Adobe Acquires Typekit: First Thoughts
Since I began work on a major opinion article about Typekit, they were acquired by Adobe. These are just initial thoughts; the main article is still to come.
There are of course good and bad sides to the acquisition, as felt from the two distinct tones taken in the comments on Typekit’s announcement.
The good is that the Typekit team deserves every accolade that could possibly be lavished on them. Adobe brings with them an infusion of cash and big-name confidence to push web fonts forward. The bad is the list of concerns: that Adobe will adorn their chef’s hat and mess up Typekit’s great recipe; that Typekit’s catalog will be flooded with poor choices; that Adobe will be promoted above other foundries the way Google puts results that favor themselves first; that Typekit may gradually become a storefront for Adobe’s catalog; that the entire process may become more complicated the way Adobe’s software is.
Without being specific, in the comments Tim Brown and Mandy Brown have promised these concerns are unfounded. (Though, a few lines from Tim in the comments seem to have vanished since this morning.) Mandy explains:
“I can assure you our commitment to Typekit is not about to be erased. By trusting in us, you also trust our decision to join Adobe, and our ability to continue improving on our service in the coming weeks and months. I, for one, don’t believe our users are about to run for the hills. I do think they will be watching us carefully, and that they have very high expectations for where we are headed. And we will do everything we can to meet and exceed those expectations, just as we always have.”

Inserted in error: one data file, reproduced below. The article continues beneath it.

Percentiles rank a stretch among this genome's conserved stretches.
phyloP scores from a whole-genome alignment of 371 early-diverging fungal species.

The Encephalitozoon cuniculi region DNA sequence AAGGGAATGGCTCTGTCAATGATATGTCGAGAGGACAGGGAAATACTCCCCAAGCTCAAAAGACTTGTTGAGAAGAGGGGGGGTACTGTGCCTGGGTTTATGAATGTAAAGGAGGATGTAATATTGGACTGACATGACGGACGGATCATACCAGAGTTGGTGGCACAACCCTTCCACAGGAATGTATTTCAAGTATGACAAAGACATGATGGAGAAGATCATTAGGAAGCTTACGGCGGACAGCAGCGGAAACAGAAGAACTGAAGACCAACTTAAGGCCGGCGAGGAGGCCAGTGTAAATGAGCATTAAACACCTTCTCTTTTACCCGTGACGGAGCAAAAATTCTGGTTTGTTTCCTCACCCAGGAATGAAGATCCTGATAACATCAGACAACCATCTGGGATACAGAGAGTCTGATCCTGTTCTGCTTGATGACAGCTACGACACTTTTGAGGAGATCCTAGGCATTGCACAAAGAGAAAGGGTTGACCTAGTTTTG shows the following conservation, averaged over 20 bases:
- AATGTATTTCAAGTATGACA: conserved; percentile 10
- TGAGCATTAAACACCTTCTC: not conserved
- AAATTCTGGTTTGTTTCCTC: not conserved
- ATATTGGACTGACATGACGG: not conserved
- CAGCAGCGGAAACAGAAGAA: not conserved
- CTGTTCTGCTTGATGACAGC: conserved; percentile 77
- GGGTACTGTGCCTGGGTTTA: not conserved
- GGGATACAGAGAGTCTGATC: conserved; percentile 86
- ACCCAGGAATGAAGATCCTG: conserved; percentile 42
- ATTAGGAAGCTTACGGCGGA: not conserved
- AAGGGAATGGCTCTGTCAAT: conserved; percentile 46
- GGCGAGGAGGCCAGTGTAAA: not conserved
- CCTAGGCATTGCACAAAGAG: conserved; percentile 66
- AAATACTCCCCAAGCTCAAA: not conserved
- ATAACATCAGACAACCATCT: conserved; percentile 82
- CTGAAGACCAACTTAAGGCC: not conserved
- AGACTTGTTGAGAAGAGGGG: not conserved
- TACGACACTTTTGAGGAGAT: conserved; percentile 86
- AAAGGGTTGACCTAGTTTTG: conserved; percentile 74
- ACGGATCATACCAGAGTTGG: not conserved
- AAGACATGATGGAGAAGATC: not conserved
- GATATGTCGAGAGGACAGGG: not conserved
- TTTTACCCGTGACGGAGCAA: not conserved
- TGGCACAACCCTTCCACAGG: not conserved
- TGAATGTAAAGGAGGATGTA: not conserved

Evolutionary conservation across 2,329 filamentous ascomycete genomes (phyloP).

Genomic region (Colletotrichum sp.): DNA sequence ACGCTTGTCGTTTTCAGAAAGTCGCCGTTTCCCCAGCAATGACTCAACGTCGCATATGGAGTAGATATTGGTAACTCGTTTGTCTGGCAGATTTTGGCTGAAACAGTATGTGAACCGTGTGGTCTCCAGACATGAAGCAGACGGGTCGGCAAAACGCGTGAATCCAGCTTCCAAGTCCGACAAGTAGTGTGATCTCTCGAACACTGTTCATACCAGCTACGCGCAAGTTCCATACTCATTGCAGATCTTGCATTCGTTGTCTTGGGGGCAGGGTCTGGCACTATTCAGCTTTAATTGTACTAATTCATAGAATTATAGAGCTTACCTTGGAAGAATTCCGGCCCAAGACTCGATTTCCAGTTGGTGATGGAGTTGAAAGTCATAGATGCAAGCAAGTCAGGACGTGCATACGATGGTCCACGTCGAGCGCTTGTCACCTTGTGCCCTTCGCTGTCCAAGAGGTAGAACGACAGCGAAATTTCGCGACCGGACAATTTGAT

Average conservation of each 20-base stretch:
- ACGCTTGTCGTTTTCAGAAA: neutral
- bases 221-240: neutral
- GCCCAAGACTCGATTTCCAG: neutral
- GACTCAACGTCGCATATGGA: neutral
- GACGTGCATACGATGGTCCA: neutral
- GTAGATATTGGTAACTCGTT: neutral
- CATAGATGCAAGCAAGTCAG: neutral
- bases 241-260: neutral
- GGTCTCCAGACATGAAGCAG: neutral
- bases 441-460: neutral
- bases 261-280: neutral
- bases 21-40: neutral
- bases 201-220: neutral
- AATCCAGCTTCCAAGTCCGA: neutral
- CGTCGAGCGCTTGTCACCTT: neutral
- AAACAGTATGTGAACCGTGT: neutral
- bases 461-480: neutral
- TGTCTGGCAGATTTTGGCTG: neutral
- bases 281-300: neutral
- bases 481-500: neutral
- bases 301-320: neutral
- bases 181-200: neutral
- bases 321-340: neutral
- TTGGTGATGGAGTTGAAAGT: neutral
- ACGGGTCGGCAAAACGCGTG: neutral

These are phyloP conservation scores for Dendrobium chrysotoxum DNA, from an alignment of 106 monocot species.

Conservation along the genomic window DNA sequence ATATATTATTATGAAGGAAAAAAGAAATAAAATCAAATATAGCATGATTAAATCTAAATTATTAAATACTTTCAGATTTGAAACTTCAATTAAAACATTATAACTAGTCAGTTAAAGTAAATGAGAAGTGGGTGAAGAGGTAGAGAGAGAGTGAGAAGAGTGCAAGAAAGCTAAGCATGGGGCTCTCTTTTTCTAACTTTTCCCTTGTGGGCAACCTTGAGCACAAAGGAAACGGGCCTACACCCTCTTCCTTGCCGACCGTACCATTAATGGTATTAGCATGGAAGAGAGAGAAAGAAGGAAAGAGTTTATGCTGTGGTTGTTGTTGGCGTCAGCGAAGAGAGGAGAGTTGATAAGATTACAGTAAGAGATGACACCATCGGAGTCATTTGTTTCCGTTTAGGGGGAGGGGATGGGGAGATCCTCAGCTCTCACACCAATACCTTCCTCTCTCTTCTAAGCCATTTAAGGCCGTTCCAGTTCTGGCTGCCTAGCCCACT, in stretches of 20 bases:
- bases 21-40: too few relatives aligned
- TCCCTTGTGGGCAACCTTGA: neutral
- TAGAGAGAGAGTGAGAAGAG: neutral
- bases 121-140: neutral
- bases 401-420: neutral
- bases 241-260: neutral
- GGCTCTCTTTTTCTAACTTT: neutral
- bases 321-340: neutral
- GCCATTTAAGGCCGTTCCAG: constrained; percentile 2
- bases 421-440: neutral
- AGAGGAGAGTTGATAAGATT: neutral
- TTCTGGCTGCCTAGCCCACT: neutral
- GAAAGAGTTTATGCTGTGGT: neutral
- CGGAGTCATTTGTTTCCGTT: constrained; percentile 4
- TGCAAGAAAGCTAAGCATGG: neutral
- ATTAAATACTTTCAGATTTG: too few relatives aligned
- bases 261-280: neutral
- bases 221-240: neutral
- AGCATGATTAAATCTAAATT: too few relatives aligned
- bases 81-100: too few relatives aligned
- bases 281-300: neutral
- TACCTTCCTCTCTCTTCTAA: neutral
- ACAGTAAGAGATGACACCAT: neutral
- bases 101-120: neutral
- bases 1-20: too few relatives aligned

My initial thought when I received Typekit’s email was, “Oh, crap. If Adobe’s taking over, they’re gonna mess it up.” But we are assured Adobe is not taking over. All the good and none of the bad from such a partnership — the Typekit team stays together, web fonts move ahead, and Adobe avails their considerable support rather than totalitarianism. Good. As Mandy put it, I am hopeful but aware.
Now what if a different company had acquired Typekit? What would our reaction have been if it were Google, Microsoft, Apple, Mozilla, WordPress, or FontShop? As someone with a small interest in Typekit, here are some pertinent questions:
- What have been their successes and failures in the past ten years?
- What category of business are they known for: software, hardware, type, client- or server-side service, sales, gaming, aggregation, search, advertising, content services?
- Was the acquisition a short-term tactic or a long-term direction for the company?
- Will they cultivate Typekit for the long haul, or are they just mining personal information and making a buck before they move on?
- Are they trying to lock users into a niche system, or are they figuring out ways to make the service faster, more reliable, easier, more ubiquitous — more accessible in other words?
For Adobe and Typekit, the acquisition makes a lot of sense. To me, it would have made a bit more sense — and I would have felt better about it — had it been FontShop or Apple. But that doesn’t matter now. I love Typekit and I’m staying with them until they go out of their way to prove me wrong. And I’ll still recommend them highly to any who will listen. The experience is smooth, the typefaces are superb, the support is great, the uptime is guaranteed, and your web mojo is, too. I read that in the fine print. I promise.
Stay tuned for a crazy thought about Typekit which is now pretty much guaranteed to not happen.